RACINE COUNTY — As James Eaton waited for a tardy train at a Chicago-area station on March 22, two Racine County Sheriff’s investigators were closely watching him.
The investigators had tailed him for several days after getting a break in the 17-year unsolved homicide of Amber Creek. New information linked fingerprints on a bag found around Amber’s head to Eaton, who to that point had not been a suspect or even mentioned during the investigation, according to officials.
At the train station, investigators recovered two discarded cigarettes from Eaton, according to the criminal complaint. They took them to the state crime lab, where it was determined the DNA reportedly matched DNA on Amber’s body. With that, a day that law enforcement and Amber’s family had long waited for finally arrived.
Eaton, 36, of Palatine, Ill., was arrested Saturday in the Chicago area.
He faces charges of first-degree intentional homicide and hiding a corpse and is being held in the Racine County Jail on $1 million bail, Sheriff Christopher Schmaling said at a news conference Tuesday.
“Over the last 17 years, we have dedicated thousands of investigative hours to bring this tragic and senseless murder to some sort of resolution,” Schmaling said.
“Today that day is here.”
Amber, a 14-year-old from Palatine, Ill., was found beaten, sexually assaulted and slain in the Karcher Wildlife Area in the town of Burlington on Feb. 9, 1997.
Investigators recovered a number of fingerprints from a plastic bag around Amber’s head and from Amber’s body, but until recently, did not find any matches.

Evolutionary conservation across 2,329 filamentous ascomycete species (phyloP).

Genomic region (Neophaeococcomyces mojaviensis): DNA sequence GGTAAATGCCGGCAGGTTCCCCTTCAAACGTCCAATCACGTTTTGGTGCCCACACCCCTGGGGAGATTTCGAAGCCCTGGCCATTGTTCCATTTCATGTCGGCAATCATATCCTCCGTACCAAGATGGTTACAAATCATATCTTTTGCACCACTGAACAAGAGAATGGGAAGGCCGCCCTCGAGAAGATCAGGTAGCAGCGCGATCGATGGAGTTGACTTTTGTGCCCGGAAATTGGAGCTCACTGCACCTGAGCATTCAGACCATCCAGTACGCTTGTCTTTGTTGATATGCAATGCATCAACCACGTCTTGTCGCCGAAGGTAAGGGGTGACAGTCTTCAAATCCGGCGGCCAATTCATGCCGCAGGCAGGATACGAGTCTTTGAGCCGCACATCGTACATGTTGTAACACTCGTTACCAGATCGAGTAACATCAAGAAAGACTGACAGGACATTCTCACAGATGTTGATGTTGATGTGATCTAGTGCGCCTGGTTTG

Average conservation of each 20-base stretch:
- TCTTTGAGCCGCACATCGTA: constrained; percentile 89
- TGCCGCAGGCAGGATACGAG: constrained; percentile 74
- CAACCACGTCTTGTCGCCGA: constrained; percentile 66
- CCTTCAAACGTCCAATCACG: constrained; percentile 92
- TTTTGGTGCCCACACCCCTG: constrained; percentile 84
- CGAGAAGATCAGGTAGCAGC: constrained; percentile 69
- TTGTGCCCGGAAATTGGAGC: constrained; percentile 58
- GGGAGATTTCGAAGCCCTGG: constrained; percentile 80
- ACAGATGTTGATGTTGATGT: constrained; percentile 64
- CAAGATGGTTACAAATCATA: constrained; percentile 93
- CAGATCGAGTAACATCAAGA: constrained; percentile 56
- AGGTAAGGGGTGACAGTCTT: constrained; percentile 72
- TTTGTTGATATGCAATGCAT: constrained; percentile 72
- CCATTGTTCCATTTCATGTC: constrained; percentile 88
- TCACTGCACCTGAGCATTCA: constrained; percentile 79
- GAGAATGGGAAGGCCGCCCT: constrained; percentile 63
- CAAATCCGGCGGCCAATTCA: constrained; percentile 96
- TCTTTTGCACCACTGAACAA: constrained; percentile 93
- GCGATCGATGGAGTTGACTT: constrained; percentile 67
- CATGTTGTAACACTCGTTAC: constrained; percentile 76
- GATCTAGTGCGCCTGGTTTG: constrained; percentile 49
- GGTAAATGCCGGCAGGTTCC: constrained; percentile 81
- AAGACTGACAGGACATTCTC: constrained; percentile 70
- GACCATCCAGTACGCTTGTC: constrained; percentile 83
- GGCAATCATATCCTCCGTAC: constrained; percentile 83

In February, authorities in Oklahoma notified the Wisconsin Department of Justice of a “hit” linking fingerprints from the bag to that of Eaton, who had been fingerprinted in Illinois for “minor offenses,” Schmaling said. Court records show Eaton was convicted in 2000 in LaSalle County, Illinois, for possession of drug paraphernalia.
The Oklahoma State Bureau of Investigation has new fingerprint comparison technology that enabled them to make the match in this case, officials said in a statement.
Schmaling said he was proud of the arrest, though he added it won’t take away the pain for Amber’s family.
“Our sense of accomplishment is tempered by the pain and loss we know Amber’s family is still going through each and every day,” Schmaling said.
Schmaling said the homicide is still under investigation and asked anyone with information to come forward.
“We believe that there are people out there that have knowledge of Mr. Eaton and involvement in this particular homicide,” Schmaling said. “I am asking those people to search their heart, do the right thing and come forward and contact the Racine County Sheriff’s Office.”
Anyone with information is asked to call the sheriff’s office Criminal Investigations Bureau at 262-636-3225, or Crime Stoppers of Racine County at 888-636-9330.
The homicide charge is punishable by life in prison, according to Eaton’s criminal complaint. Court records show an initial appearance hasn’t yet been scheduled.
Before her disappearance, Amber had run away from an Illinois juvenile shelter on Jan. 23, 1997, investigators have said.
Amber’s cause of death was listed as asphyxiation, caused when she was suffocated with a plastic bag and experienced "external neck compression," according the criminal complaint.
A human bite mark also was found on the left side of Amber’s neck, she suffered blunt-force trauma to her face and she had “pattern cutting injuries” on her face, the complaint stated. The complaint did not state whether any DNA evidence was found on the bite mark, nor whether the bite mark matched to Eaton’s.
In addition to the fingerprints from the cigarettes at the train station, Eaton’s DNA reportedly matched semen found on Amber’s body. Her underwear was found rolled up in her pocket, the complaint stated.
What the complaint didn’t include was any reason for the teen’s killing, how Eaton could have encountered her, and why her body ended up in Karcher Wildlife Area.
Kristen Zambo contributed to this report.